It is an honour and it has been a pleasure to welcome you for the first time at the Foreign Affairs Council with the 28 Foreign Ministers of our Union, just a few days after our EU-US Leaders’ Summit in Warsaw where we clearly reaffirmed that the transatlantic unity has never been so important and so strong. The EU-US relationship and common work is vital to both of us in addressing all foreign policy and global challenges – actually there is no one single issue related to foreign and security policy on which we are not working closely together on a daily basis.
First of all, we discussed with the ministers the situation in Turkey. You know very well that the European Union was the first to stress the importance, during that tragic night, of upholding the legitimacy of the institutions and we continue to do so, condemning the attempt of a coup. At the same time we call for the full observance of the Turkish constitutional order and we, as European Union, stressed the importance of the rule of law prevailing in the country. We shared consensus on what is happening in the country in these hours. We need to have Turkey respecting democracy, human rights and fundamental freedoms. We will continue discussing these issues with the ministers now at the beginning of formal session of the Foreign Affairs Council, so expect also Council conclusions on that. But in this respect I have to say that messaging on the same lines from the very beginning by the EU and the US were very important and crucial.
Another issue where we cooperate very closely and tightly is the fight against terrorism. This is even more important after what happened in Nice but also in the United States, in other parts of the world, in Asia or the Middle East. And this is also on the agenda of the meeting of the Global Coalition Against Da’esh this week in Washington. So we will meet again, and over there under your leadership, to strengthen our cooperation on counter-terrorism in different forms.
We obviously took advantage of you coming back from Moscow to have a debrief on your talks on Syria, in particular with the Russian authorities. The European Union and the United States work closely together to try to have talks restarting in Geneva, as the situation on the ground needs to be built with some credibility, starting with the cessation of hostilities that holds. We exchanged views on this issue. The European Union is and continues to be ready to support even more the political transition process.
We also had good exchanges on our common work on Libya that is key for both of us, as well as on the Middle East Peace Process where we value enormously the common work we have done in the framework of the Quartet. It produced a significant report with important recommendations that were endorsed by the 28 EU Foreign Ministers and that we will follow up together very closely, working hand-in-hand in this respect.
We also exchanged views on the situation in Ukraine. Also here the European Union and the United States believe firmly that the full implementation of Minsk agreements is the way ahead and we are working in that direction together.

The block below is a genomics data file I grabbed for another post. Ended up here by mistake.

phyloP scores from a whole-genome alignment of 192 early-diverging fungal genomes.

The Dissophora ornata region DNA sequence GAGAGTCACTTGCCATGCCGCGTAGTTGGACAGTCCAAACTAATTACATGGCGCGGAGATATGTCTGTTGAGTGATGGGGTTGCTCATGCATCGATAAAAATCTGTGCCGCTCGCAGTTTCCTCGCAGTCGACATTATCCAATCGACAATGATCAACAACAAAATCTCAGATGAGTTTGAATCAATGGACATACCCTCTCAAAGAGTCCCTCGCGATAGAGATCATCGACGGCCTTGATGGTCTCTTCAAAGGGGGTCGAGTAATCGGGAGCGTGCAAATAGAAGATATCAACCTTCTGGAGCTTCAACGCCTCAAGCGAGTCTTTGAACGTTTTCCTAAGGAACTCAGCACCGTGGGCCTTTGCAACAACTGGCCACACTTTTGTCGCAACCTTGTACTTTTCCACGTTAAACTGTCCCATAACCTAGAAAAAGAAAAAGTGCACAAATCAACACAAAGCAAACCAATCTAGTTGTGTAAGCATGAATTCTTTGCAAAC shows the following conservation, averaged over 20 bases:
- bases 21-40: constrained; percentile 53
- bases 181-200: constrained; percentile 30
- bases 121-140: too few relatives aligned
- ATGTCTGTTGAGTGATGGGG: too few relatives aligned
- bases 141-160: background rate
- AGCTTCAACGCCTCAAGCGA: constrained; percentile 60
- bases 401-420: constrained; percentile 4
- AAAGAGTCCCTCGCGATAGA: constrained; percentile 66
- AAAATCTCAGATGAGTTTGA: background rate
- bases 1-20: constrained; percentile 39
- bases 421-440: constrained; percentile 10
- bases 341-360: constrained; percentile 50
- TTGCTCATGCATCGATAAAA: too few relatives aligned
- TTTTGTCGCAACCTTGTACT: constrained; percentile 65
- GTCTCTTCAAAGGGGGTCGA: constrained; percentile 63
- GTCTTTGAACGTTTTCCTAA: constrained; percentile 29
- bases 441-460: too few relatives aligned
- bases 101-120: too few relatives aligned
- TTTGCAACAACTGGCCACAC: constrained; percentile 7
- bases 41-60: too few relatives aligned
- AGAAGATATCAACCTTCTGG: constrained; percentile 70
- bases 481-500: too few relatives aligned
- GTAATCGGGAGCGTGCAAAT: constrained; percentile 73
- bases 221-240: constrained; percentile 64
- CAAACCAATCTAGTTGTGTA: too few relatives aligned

I would like to close by thanking you, John, for your personal commitment over these years and during these difficult months and weeks to strengthen and to improve every single day the EU-US relationship. I remember very well that at the beginning of the Obama administration, President Obama made a reference to the need to strengthen the friendships that are based on our common values and history and I can say that our friendship has never been so strong and so important.
I would also like to thank you personally, and through you the US administration and President Obama, for the strong and clear message that we always hear from you on the need of a strong and united Europe. Let me say that sometimes, we need our closest friends, our best friends, to remind us of the extraordinary value of the European Union. And we appreciate that, we value that. It is extremely important to remind all Europeans of the responsibilities we hold not only towards our citizens but also towards our partners. So, thank you.
Link to the video: http://ec.europa.eu/avservices/video/player.cfm?ref=I124657
Q. There were talks in Turkey to reintroduce the death penalty. If that happens, would that end the accession talks with the European Union and would that endanger arrangements that the EU has with Turkey for example in the refugee question?
We are seeing the debate in Turkey. We are seeing also that political forces are starting to react. We mentioned that we need to preserve the legitimacy of the institutions and that includes the Parliament. Let me be very clear on two things. No country can become an EU Member State if it introduces death penalty. This is very clear in our acquis as we call it. The other point I would like to stress, even if this is not the institution that I am entitled to speak for, that Turkey is part and an important member of the Council of Europe and as such is bound by the European Convention on Human Rights that is very clear on death penalty. I hope I have been clear. And let me add something that maybe is useful also to stress here. We have been the first to stress during those difficult hours the need for having the legitimate institutions protected against the attempt of coup. This is no excuse to take the country away from fundamental rights and rule of law. We will be extremely vigilant on that, not for the sake not of the European Union and negotiations, but for the sake of Turkey itself and for the sake of Turkish people.
Link to the video: http://ec.europa.eu/avservices/video/player.cfm?ref=I124659